Thiol-based defect healing of WSe2 and WS2

Publikation: Beitrag in FachzeitschriftForschungsartikelBeigetragenBegutachtung


  • Aviv Schwarz - , Tel Aviv University, Bar-Ilan University (Autor:in)
  • Hadas Alon-Yehezkel - , Bar-Ilan University (Autor:in)
  • Adi Levi - , Bar-Ilan University (Autor:in)
  • Rajesh Kumar Yadav - , Bar-Ilan University (Autor:in)
  • Koushik Majhi - , Bar-Ilan University (Autor:in)
  • Yael Tzuriel - , Bar-Ilan University (Autor:in)
  • Lauren Hoang - , Stanford University (Autor:in)
  • Connor S. Bailey - , Stanford University (Autor:in)
  • Thomas Brumme - , Professur für Theoretische Chemie, Universität Leipzig, Helmholtz-Zentrum Dresden-Rossendorf (Autor:in)
  • Andrew J. Mannix - , Stanford University (Autor:in)
  • Hagai Cohen - , Weizmann Institute of Science (Autor:in)
  • Eilam Yalon - , Technion-Israel Institute of Technology (Autor:in)
  • Thomas Heine - , Professur für Theoretische Chemie, Helmholtz-Zentrum Dresden-Rossendorf (Autor:in)
  • Eric Pop - , Stanford University (Autor:in)
  • Ori Cheshnovsky - , Tel Aviv University (Autor:in)
  • Doron Naveh - , Bar-Ilan University (Autor:in)


Recent research on two-dimensional (2D) transition metal dichalcogenides (TMDCs) has led to remarkable discoveries of fundamental phenomena and to device applications with technological potential. Large-scale TMDCs grown by chemical vapor deposition (CVD) are now available at continuously improving quality, but native defects and natural degradation in these materials still present significant challenges. Spectral hysteresis in gate-biased photoluminescence (PL) measurements of WSe2 further revealed long-term trapping issues of charge carriers in intrinsic defect states. To address these issues, we apply here a two-step treatment with organic molecules, demonstrating the “healing” of native defects in CVD-grown WSe2 and WS2 by substituting atomic sulfur into chalcogen vacancies. We uncover that the adsorption of thiols provides only partial defect passivation, even for high adsorption quality, and that thiol adsorption is fundamentally limited in eliminating charge traps. However, as soon as the molecular backbone is trimmed and atomic sulfur is released to the crystal, both bonds of the sulfur are recruited to passivate the divalent defect and the semiconductor quality improves drastically. Time-dependent X-ray photoelectron spectroscopy (XPS) is applied here together with other methods for the characterization of defects, their healing, leading energies and occupation. First-principles calculations support a unified picture of the electronic passivation of sulfur-healed WSe2 and WS2. This work provides a simple and efficient method for improving the quality of 2D semiconductors and has the potential to impact device performance even after natural degradation.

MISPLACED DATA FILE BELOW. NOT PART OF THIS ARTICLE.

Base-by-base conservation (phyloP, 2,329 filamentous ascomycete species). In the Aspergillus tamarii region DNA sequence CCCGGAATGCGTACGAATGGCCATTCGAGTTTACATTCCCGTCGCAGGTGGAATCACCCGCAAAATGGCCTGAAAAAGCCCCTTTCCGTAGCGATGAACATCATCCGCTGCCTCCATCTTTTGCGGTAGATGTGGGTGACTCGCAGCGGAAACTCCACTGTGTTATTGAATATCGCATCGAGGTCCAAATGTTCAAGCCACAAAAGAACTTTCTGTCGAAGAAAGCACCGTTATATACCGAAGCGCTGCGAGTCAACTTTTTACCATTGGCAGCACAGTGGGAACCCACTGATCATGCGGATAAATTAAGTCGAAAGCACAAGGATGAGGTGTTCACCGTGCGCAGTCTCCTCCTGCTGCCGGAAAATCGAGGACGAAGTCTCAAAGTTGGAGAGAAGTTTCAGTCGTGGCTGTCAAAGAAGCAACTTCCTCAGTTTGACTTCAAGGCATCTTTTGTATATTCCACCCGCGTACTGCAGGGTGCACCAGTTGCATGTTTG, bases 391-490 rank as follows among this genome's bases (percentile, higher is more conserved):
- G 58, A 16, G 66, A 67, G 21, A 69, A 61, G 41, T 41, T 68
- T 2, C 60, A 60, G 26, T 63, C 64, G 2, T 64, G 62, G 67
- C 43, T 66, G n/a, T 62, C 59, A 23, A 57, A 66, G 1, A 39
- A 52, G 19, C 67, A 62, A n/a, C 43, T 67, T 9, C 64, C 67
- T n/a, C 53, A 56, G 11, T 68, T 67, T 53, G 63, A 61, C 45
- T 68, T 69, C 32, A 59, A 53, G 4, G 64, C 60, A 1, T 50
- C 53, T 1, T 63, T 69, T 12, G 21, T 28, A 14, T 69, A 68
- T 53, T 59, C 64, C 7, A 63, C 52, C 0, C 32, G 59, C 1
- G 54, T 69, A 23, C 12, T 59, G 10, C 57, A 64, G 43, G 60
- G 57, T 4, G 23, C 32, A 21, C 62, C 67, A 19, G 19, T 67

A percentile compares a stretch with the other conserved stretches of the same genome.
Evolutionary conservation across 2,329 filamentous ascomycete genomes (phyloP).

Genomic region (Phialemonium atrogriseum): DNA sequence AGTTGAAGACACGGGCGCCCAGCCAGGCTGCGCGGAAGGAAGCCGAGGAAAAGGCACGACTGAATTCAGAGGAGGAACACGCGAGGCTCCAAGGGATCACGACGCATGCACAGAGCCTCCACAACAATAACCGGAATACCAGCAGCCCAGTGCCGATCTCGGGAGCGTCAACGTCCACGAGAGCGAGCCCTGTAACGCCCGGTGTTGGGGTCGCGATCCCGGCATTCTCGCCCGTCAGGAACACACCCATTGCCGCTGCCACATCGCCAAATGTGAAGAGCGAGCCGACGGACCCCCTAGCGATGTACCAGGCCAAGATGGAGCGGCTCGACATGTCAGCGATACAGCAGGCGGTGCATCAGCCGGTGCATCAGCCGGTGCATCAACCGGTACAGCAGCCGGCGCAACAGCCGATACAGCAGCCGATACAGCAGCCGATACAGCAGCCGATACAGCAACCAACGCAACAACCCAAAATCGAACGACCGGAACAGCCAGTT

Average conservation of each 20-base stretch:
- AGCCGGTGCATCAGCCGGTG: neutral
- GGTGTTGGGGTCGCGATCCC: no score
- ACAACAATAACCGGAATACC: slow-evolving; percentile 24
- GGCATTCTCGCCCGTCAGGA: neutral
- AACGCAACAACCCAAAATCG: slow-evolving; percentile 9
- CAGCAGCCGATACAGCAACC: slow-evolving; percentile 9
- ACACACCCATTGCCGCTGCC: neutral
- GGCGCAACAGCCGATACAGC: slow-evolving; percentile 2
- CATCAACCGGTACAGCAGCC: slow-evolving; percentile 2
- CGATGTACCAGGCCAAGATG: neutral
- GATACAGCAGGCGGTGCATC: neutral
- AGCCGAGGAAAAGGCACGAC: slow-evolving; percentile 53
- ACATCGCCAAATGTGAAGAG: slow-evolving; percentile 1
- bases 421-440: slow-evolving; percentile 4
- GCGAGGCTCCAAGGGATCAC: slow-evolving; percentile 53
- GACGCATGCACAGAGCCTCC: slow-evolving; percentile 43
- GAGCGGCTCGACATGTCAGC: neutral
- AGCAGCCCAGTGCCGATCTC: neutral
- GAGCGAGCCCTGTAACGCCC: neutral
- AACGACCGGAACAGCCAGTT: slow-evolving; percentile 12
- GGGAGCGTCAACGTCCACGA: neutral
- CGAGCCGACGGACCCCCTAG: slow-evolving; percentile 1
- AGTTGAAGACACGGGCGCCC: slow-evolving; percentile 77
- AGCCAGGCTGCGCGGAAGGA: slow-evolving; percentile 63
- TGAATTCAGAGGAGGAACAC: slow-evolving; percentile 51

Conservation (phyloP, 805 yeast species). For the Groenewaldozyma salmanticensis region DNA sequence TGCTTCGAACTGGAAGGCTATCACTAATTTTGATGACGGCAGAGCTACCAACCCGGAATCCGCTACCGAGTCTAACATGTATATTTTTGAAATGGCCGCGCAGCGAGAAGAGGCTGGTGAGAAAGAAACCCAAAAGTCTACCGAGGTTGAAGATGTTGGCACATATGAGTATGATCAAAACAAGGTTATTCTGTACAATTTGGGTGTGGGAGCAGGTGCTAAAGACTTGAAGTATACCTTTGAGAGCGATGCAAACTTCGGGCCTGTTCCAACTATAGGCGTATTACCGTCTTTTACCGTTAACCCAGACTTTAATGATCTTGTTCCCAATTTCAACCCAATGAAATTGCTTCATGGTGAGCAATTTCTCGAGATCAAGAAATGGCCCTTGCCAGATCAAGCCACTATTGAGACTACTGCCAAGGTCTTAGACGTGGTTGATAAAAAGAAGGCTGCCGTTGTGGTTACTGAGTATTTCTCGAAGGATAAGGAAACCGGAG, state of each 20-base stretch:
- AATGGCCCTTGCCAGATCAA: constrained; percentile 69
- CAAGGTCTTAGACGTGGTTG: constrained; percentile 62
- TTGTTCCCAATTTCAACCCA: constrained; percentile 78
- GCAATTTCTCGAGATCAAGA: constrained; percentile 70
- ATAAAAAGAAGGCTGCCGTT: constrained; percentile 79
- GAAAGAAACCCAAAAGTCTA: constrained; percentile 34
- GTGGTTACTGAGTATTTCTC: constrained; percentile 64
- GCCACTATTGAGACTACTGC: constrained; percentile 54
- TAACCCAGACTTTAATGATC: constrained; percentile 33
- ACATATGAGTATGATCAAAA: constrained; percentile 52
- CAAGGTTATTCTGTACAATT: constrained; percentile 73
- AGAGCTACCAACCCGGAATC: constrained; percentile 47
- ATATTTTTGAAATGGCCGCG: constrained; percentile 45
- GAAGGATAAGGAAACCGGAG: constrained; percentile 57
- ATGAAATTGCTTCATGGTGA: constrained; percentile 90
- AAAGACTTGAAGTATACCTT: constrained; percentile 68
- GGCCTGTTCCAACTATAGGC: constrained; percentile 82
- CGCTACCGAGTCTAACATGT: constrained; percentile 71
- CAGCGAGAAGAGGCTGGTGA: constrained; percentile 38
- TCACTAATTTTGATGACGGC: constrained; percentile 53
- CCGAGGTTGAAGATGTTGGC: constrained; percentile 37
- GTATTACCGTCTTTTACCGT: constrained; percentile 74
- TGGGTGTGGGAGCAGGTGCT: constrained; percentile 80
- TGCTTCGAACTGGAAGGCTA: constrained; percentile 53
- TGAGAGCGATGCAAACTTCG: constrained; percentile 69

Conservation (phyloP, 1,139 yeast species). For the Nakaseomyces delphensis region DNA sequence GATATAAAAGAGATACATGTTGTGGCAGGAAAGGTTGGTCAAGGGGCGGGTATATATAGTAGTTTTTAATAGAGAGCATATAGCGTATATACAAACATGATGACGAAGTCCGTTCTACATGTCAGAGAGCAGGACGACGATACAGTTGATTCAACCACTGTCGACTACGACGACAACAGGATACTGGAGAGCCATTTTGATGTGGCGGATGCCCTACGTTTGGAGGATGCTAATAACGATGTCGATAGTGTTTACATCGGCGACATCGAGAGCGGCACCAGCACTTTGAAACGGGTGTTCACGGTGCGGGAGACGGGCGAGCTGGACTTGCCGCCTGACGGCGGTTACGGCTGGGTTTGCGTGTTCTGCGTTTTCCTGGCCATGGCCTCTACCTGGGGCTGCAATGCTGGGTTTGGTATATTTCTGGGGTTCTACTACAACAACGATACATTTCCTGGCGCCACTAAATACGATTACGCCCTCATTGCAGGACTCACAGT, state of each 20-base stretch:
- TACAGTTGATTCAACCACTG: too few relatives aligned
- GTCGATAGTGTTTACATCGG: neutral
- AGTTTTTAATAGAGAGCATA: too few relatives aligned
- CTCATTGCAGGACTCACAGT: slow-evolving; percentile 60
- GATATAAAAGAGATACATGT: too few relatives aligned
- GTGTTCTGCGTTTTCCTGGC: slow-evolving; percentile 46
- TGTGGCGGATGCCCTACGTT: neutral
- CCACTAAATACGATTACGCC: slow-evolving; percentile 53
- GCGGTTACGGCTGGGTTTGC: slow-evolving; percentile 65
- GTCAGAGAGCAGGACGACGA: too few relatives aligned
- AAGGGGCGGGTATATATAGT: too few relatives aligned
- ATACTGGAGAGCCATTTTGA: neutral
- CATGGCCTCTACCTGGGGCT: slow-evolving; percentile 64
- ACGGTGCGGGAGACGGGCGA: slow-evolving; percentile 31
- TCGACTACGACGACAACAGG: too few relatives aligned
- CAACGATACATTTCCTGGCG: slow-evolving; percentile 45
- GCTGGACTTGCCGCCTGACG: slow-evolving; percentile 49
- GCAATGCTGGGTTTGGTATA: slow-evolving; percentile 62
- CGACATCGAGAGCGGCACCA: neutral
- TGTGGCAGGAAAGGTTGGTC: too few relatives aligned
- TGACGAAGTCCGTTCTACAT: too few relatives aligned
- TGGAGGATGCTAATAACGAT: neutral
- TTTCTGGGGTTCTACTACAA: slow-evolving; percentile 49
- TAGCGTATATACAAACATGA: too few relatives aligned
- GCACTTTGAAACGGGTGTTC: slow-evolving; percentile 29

Fachzeitschriftnpj 2D materials and applications
PublikationsstatusVeröffentlicht - Dez. 2023

Externe IDs

WOS 001053706300001



  • Layer mos2, Photoluminescence, Enhancement, Electronics